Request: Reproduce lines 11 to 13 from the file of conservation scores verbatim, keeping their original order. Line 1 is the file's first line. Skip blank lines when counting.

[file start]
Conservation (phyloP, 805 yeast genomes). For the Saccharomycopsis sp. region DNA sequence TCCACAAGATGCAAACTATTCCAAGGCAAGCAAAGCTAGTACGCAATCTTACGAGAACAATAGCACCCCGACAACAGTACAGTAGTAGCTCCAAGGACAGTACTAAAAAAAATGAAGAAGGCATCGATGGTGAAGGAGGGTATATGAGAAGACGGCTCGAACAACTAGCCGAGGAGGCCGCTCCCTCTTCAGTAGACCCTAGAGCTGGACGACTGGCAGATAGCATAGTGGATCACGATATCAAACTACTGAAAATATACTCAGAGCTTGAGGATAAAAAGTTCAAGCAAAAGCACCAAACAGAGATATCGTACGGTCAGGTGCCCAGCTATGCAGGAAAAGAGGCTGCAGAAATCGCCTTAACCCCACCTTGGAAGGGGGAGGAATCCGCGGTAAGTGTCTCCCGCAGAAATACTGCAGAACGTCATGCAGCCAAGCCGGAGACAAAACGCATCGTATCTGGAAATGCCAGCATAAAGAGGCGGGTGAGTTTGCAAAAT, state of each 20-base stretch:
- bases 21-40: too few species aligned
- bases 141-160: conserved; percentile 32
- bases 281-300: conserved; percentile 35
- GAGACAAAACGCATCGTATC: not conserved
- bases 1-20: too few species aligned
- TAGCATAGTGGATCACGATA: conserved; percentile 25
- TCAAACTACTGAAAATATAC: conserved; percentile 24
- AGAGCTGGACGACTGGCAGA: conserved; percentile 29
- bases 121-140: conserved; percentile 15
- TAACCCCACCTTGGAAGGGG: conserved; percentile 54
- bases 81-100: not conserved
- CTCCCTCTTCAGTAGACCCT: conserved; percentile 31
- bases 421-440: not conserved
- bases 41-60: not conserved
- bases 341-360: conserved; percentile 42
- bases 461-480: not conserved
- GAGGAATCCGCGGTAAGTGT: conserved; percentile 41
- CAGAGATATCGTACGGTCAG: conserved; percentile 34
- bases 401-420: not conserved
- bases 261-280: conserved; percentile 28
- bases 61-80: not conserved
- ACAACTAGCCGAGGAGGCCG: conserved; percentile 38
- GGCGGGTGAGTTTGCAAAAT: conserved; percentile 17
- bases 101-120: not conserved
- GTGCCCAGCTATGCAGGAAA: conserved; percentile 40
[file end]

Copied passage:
- TAACCCCACCTTGGAAGGGG: conserved; percentile 54
- bases 81-100: not conserved
- CTCCCTCTTCAGTAGACCCT: conserved; percentile 31